If you’re between the ages of 55 and 79, a current smoker (or a former smoker who has quit within the past 15 years) and have a 30-pack-year history,* you might be worried that you could develop lung cancer.
Being screened could put your mind at ease, and might save your life. Studies have shown that screening is beneficial for people who do not have lung cancer symptoms and fit the age
and smoking criteria described above. In fact, screening before symptoms are present can dramatically increase survival rates, because if cancer is detected by screening, it is likely to be at an early stage when the potential for cure is greater.
The most effective type of screening is low-dose CT scan screening, which has proven to be superior to plain X-rays in detecting growths in the lung called nodules, which may or may not be cancerous. The evidence for better survival rates among people who are screened with low-dose CT scans is so strong, in fact, that Medicare recently approved CT screening for high-risk individuals without any out-of-pocket costs.
Now, revolutionary technology called Veran’s SPiN Thoracic Navigation System enables pulmonary specialists to precisely locate and biopsy lung nodules, regardless of size or position. A patient’s CT scan is used to generate a virtual bronchial tree “roadmap” through the natural airways of the lungs, similar to how a GPS provides a navigation path when driving. Following the roadmap, the physician uses a thin, flexible, lighted tube called a bronchoscope to find lung nodules so they can be biopsied or marked.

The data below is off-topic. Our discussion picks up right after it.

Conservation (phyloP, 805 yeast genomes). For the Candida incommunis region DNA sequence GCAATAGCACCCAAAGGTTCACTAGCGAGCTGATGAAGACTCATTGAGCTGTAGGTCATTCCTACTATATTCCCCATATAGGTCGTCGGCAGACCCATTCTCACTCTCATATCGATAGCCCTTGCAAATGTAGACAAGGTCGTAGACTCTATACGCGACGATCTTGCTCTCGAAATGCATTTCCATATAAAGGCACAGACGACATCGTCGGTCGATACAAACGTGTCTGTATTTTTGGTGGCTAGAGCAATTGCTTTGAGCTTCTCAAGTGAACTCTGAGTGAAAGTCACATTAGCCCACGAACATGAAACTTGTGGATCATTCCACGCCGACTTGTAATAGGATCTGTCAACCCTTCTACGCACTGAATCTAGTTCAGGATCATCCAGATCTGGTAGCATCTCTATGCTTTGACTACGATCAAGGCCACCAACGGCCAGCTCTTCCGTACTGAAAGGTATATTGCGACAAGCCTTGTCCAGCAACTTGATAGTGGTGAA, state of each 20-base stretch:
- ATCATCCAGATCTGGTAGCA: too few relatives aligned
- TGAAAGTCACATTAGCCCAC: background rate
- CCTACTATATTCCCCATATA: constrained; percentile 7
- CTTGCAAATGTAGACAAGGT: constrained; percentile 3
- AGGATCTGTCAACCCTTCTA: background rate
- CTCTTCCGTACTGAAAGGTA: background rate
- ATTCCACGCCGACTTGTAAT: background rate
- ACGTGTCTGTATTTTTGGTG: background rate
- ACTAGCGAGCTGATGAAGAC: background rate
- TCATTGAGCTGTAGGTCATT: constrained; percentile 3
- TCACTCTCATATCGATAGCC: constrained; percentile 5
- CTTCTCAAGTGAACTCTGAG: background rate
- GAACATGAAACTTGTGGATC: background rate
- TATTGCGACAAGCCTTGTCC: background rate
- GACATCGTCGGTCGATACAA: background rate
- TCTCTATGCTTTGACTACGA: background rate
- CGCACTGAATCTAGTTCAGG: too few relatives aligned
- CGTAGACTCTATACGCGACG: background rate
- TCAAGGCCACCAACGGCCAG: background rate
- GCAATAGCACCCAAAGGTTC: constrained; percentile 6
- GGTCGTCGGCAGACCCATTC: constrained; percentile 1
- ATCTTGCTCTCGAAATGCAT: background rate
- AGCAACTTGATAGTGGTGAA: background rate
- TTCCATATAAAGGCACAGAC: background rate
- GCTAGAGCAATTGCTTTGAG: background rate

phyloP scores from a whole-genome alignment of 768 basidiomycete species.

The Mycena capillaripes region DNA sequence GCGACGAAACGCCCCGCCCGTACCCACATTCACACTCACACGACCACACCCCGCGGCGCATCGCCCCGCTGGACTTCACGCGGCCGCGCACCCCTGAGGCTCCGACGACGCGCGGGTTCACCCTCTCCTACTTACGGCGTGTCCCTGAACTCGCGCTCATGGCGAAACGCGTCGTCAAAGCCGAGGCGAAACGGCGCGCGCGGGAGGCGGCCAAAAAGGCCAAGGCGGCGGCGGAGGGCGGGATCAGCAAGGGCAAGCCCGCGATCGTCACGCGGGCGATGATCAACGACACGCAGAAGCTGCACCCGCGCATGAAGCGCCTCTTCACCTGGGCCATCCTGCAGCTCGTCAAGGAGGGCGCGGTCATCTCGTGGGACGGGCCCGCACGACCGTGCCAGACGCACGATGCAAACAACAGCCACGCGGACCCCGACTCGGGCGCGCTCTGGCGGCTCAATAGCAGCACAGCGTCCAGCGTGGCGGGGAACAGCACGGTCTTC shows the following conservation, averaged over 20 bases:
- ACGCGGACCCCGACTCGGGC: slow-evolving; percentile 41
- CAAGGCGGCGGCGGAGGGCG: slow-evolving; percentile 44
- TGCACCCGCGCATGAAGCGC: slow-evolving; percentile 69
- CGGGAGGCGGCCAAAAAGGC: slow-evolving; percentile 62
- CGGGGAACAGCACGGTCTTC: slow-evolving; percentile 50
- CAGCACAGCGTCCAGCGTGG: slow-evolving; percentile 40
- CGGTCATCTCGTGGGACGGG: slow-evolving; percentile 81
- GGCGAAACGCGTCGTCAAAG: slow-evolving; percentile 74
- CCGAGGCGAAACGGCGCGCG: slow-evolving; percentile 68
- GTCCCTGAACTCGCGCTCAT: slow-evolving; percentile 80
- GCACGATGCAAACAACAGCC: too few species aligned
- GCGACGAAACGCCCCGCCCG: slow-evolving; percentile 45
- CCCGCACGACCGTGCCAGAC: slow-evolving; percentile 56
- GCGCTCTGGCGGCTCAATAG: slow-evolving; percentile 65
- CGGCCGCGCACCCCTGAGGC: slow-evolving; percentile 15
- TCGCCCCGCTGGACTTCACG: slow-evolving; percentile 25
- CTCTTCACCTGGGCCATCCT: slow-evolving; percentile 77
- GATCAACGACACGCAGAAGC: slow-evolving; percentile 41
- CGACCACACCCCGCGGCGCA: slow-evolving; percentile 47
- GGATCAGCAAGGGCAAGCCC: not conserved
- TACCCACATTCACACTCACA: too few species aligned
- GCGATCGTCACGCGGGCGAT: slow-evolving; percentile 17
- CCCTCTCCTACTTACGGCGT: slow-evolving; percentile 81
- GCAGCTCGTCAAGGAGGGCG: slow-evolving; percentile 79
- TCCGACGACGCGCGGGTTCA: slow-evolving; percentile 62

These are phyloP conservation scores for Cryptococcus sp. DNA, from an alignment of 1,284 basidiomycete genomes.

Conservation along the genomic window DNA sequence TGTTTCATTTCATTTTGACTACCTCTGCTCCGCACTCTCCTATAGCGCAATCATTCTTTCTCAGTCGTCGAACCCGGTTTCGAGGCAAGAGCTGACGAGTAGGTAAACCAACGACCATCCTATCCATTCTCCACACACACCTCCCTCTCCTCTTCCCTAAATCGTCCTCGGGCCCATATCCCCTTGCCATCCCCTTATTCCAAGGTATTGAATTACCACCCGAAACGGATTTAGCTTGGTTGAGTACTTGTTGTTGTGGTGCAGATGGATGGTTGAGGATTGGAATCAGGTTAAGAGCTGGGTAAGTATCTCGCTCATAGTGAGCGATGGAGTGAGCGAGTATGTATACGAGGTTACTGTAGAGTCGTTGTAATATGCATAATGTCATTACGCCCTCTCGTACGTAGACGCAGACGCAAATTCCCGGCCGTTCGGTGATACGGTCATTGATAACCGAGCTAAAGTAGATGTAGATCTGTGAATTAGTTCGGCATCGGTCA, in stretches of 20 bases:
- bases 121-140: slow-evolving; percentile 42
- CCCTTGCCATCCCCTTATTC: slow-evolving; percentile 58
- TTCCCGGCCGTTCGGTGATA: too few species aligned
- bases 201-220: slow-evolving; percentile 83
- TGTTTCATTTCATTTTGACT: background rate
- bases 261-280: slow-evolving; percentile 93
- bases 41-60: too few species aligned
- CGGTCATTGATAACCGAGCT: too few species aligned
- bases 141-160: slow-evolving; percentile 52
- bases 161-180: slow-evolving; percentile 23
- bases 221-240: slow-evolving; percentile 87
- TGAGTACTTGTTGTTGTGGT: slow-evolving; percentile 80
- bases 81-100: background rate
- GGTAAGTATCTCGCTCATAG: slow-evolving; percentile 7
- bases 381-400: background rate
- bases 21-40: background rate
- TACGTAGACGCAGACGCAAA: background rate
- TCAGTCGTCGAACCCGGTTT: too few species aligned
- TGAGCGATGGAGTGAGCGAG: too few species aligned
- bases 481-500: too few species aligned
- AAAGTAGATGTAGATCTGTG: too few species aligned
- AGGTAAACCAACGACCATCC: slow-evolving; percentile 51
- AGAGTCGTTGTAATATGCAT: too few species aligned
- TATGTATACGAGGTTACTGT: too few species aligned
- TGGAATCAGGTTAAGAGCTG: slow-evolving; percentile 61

If it is not possible to access a nodule through the airways of the lung, the physician can use the system’s “SPiNPerc” capability to reach the nodule through
the skin instead.
A significant advantage of the Veran system is that it prevents the need for multiple procedures to diagnose and stage lung nodules. It allows pulmonary and thoracic specialists to get a quick, accurate lung cancer diagnosis with a single procedure, so if cancer treatment is needed, it can begin without delay.
Phelps recently became the first hospital in Westchester to acquire and use the Spin Thoracic Navigation System. The first procedure was performed by Avraham Merav, MD, Phelps’ Chief of Thoracic Surgery and director of the Westchester Lung Nodule Center.
“Often we are faced with a patient who has a small, suspicious abnormality in the lung and we need to reach that area to either obtain tissue samples or to mark it so it can be easily found during a surgical procedure,” says Dr. Merav. “Before this technology, we were limited to reaching nodules with a needle inserted through the skin under CT guidance, and the nodules were sometimes inaccessible.”
Another challenge that surgeons sometimes face – without the benefit of the Veran technology – is finding small nodules that have not been marked. After his first use of the Veran system, Dr. Merav described its effectiveness: “We inserted a needle through the skin and injected a blue dye to mark the nodule, which helped us accurately locate it and remove it for examination. Within half an hour, we had the biopsy results showing that the nodule was malignant. We proceeded with the appropriate operation and the patient went home two days later.”
“This system helps find lung cancer at its earliest stage, significantly improving the chances of cure,” says Dr. Merav. “Ultimately, this helps us save lives!”
* The number of “pack years” equals the number of packs smoked each day times the number of years smoked.